2. Parse PHP on Input
3. Parse simple conditionals: segment, embed, global variables
4. Assign and parse preload_replace variables
5. Parse module and plugin tags
6. Parse PHP on Output
 Write cache file
7. Parse advanced conditionals
8. Process embedded templates
9. Parse User Defined global variables and others.
  • 2
    Useful, but it doesn't really answer the question. Commented Nov 15, 2012 at 21:36
  • Yeah, I don't think this is a terribly useful answer, I'm afraid. It just lists the order that things happen in, without talking about WHY that's important or what difference it makes.
    – adrienne
    Commented Nov 16, 2012 at 2:54
  • I respectfully disagree - It answers the first part of his question "What is Parse Order". Commented Nov 16, 2012 at 8:39
  • 2
    Have to chime in, its not a proper answer... I would have expected some mini intro to that list, e.g. "Parse order in this context simply refers to the order in which EE processes take place on a template. Because of dependencies and efficiency it is not as simple as line by line from top to bottom" Then que the list...
    – Andy White
    Commented Nov 16, 2012 at 9:20

Here's a link to Low's foundational pdf -- it's got some more detail which can be useful, and it will am sure update as knowledge grows or EE is extended.


Since he will likely not do it, I'll also give a link where Low discusses parse order in detail, and in relation to his very well regarded Low Variables, which allow you among other things to work positively with parse order.


These are all important topics, because as programmer-experienced person discover on encountering EE, it's not a conventional scripting language. That's very possibly some of its advantage for more pure designers, as was the original intention.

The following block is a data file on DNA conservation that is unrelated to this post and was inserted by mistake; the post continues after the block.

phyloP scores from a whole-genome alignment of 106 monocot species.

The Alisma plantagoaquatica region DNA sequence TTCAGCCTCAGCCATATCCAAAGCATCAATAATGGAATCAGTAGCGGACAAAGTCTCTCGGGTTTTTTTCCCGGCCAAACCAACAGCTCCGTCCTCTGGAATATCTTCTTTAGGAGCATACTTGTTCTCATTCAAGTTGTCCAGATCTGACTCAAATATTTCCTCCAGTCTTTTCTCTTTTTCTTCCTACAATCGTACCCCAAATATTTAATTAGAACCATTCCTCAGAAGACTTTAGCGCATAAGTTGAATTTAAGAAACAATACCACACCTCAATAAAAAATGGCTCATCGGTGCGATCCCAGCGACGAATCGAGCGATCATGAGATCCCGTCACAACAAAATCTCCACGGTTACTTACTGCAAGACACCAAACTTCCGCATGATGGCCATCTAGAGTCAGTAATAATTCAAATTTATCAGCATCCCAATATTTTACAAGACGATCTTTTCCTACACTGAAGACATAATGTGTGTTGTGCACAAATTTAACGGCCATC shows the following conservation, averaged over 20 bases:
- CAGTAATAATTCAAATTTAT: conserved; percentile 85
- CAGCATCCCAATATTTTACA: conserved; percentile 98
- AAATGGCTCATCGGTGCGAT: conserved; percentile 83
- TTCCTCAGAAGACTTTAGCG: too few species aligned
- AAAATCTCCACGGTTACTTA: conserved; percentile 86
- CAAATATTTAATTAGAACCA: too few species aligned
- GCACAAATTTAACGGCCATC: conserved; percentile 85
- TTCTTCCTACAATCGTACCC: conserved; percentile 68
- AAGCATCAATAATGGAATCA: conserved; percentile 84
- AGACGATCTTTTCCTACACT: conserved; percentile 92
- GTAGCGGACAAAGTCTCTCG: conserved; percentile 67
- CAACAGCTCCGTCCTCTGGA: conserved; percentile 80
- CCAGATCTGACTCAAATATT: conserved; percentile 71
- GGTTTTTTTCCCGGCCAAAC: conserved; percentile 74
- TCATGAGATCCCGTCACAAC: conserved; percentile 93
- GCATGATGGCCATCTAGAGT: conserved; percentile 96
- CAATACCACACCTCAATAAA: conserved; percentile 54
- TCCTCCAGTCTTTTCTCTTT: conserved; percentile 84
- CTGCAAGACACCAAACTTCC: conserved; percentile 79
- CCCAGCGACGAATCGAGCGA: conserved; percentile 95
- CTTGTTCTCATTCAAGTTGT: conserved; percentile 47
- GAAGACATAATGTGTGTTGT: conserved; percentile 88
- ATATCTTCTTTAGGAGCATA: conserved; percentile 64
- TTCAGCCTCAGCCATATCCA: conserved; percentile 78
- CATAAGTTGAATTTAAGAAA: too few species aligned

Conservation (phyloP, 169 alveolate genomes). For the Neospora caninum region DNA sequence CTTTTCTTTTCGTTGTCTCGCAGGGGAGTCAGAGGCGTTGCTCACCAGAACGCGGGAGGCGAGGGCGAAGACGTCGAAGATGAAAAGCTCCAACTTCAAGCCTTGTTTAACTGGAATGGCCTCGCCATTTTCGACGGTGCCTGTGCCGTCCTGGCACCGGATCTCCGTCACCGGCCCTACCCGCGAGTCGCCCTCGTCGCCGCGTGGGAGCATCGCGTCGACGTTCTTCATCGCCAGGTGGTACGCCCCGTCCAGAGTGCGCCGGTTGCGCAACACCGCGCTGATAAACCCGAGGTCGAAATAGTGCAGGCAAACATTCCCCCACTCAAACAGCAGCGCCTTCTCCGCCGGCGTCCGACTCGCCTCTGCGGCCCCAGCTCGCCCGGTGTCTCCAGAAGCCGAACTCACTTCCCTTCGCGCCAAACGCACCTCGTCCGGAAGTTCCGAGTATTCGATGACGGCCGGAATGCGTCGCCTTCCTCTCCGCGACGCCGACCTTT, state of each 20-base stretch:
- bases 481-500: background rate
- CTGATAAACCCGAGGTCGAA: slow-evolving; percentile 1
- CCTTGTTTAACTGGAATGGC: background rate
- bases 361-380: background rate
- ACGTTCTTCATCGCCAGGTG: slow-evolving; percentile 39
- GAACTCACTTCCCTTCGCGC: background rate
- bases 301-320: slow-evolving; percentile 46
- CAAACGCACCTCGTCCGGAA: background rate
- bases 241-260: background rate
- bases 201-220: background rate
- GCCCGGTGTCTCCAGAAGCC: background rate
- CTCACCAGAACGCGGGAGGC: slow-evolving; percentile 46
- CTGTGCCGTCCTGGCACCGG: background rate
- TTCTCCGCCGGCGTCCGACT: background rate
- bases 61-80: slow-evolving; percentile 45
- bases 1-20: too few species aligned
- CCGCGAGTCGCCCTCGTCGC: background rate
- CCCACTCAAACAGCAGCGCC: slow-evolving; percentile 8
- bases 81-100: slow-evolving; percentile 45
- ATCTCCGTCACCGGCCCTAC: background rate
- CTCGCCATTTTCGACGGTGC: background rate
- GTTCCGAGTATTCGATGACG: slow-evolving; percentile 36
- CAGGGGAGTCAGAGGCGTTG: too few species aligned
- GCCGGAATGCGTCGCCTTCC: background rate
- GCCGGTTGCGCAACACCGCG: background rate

One reason to use late parsing is that early parsing adds slightly more overhead in a lot of cases. The usual thought is that if you don't need things to be parsed early, you should leave them late-parsed for performance. That said, it's a very minor bit of overhead.

It is also possible that you have some Low Variables and you want to use one of them as input into another one. In that case, using one early-parsed and one late-parsed would guarantee that they were processed in the correct order.

Extremely Contrived Example:

I have some low variables called {one_fish}, {two_fish}, {red_fish}, and {blue_fish}, one of which should run on the site at a time. I want to set up which one runs by using another Low Variable, {type_of_fish}, which is a dropdown with available options one, two, red, and blue.

In this case, I would set {type_of_fish} as early-parsed, and all of my various fish as late-parsed. Then in my template I can do the following:


If {type_of_fish} is set to one, the final output from the template parser will be the contents of {one_fish}. If it's set to red, final output will be the contents of {red_fish}.


If you're using Low Variable you can create groups to keep your variable in. These groups parse in the order they are listed. I find it helpful to have two groups, one on top called 'snippets early' and another just underneath called 'snippets later'.